Dunkin private label K-Cups

Dunkin aims for single-serve success

Dunkin Brands bolstered its brew-at-home Dunkin Donuts coffee products sold in its retail stores with the August 2011 introduction of Keurig K-Cup single-serving units, available in five flavor varieties.


The K-cup packaging incorporates elements found on the company's other packaged-coffee items, such as swirls that evoke the steam from a fresh-brewed cup and the signature pink-and-orange colors. Back in February 2011, Dunkin Brands had joined forces with Green Mountain Coffee Roasters Inc., parent of Keurig (which enjoys approximately 80 percent of the single-serve coffee market). The current agreement between the two firms does not extend to selling the Dunkin' brand coffee cups at retail, outside of its own restaurants.


With the launch, the company got the jump on coffee powerhouse Starbucks, which geared towards rolling out its own PL K-Cups in its stores beginning this fall.





Supervalu brand brings PL together

In June 2011, Supervalu Inc. began collecting a number of its various private-label lines under a unified brand: Essential Everyday. Characterized by bright accent colors, quality product photography and the brand's black-and-white logo, the packaging aims to draw in customers, encourage trial and compete favorably with national-brand items on neighboring shelves.


The corporation intends to replace existing PL items with Essential Everyday-branded packaging in all of its stores-including Jewel, Cub Foods and Albertsons locations-by February 2012. The supplanting products, according to the company, will match or exceed their predecessors in quality and cost about 30 percent less than name-brand counterparts.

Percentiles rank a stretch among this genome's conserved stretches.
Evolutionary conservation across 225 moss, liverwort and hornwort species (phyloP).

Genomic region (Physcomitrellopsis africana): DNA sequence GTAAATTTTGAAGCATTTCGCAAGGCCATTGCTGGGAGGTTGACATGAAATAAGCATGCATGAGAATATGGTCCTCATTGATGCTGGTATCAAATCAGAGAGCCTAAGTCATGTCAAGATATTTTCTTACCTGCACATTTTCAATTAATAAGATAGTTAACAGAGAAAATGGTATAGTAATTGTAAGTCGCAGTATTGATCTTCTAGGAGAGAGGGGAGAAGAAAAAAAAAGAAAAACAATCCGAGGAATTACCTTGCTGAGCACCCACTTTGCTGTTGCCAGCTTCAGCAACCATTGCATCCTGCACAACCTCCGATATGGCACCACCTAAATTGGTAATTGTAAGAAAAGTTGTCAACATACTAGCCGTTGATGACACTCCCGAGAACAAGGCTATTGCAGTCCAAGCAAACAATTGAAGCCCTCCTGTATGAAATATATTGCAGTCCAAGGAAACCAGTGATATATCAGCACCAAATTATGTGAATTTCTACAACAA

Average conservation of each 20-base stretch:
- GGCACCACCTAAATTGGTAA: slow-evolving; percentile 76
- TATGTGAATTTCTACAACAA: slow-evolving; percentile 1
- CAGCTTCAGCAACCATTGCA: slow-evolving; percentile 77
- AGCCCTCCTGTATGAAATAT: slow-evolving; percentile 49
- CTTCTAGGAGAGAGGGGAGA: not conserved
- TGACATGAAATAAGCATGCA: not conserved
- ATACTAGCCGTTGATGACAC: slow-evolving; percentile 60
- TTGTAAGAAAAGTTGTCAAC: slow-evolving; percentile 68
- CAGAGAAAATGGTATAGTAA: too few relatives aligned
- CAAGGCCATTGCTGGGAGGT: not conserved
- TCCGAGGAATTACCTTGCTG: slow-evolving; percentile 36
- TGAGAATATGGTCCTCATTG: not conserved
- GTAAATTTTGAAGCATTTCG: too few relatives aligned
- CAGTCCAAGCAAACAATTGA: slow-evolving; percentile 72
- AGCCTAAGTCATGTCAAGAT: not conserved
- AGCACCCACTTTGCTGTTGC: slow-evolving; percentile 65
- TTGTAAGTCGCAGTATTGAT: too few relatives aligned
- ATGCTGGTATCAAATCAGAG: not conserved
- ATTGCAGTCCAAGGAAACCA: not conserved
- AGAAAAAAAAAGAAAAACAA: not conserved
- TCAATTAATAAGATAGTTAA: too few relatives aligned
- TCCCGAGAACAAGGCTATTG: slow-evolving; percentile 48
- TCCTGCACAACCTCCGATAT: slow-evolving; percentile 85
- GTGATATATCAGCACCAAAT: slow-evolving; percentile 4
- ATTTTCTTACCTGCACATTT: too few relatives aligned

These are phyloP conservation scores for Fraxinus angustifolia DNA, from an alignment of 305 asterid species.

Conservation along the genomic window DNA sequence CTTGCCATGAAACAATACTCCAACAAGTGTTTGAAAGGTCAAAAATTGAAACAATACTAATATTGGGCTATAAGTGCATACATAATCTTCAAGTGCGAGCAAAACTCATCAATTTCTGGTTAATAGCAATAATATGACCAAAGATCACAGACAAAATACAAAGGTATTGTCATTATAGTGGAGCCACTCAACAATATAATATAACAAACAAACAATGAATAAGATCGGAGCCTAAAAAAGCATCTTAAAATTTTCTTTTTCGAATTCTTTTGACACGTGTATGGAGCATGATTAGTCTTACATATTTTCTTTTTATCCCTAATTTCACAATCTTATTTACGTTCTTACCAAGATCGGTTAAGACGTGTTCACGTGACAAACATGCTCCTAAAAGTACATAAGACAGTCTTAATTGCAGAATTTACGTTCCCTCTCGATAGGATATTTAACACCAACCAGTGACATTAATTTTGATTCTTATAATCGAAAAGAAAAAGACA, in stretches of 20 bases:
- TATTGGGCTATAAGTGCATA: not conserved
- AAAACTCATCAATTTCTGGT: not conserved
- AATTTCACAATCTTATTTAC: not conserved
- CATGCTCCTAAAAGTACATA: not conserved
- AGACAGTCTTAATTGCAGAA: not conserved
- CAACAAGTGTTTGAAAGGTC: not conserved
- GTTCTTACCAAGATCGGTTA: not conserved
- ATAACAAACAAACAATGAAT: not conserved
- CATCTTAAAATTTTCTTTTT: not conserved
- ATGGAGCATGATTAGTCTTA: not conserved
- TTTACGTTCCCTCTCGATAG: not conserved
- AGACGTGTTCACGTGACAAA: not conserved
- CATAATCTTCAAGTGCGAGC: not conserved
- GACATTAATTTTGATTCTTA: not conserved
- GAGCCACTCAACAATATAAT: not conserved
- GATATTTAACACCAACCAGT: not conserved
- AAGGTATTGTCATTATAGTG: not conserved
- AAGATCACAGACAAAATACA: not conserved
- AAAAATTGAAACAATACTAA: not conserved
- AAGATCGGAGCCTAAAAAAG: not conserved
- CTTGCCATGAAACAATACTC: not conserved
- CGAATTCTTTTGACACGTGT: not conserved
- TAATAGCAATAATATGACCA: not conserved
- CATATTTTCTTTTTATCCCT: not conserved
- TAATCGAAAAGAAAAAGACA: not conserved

The initiative fits with Supervalu's strategy to draw more attention to its PL offerings (which are gaining favor with customers nationwide) and boost its profit margins in the face of increasing food costs.





New Sam's Club PL offers high-end eats

In September 2011, Sam's Club warehouse stores expanded its range of private-label offerings with three new brands. The Artisan Fresh line-with packaging characterized by clear containers intended to entice customers with a peek at the high-quality products inside, and elegant labeling-consists of high-end prepared foods. Products under the Artisan Fresh label include pies, fresh breads, marinated meats and other dinner solutions. Sam's Club also introduced Daily Chef (a line of affordable food products) and Simply Right personal care and wellness products.

The three new PL brands are intended to complement the existing portfolio of Sam's Club's proprietary brands, such as Bakers & Chefs bakery items; alcoholic-beverage brands Calle Azul and Rue 33; and Member's Mark, which includes "everyday need" categories laundry care, paper products, trash bags and cleaning products.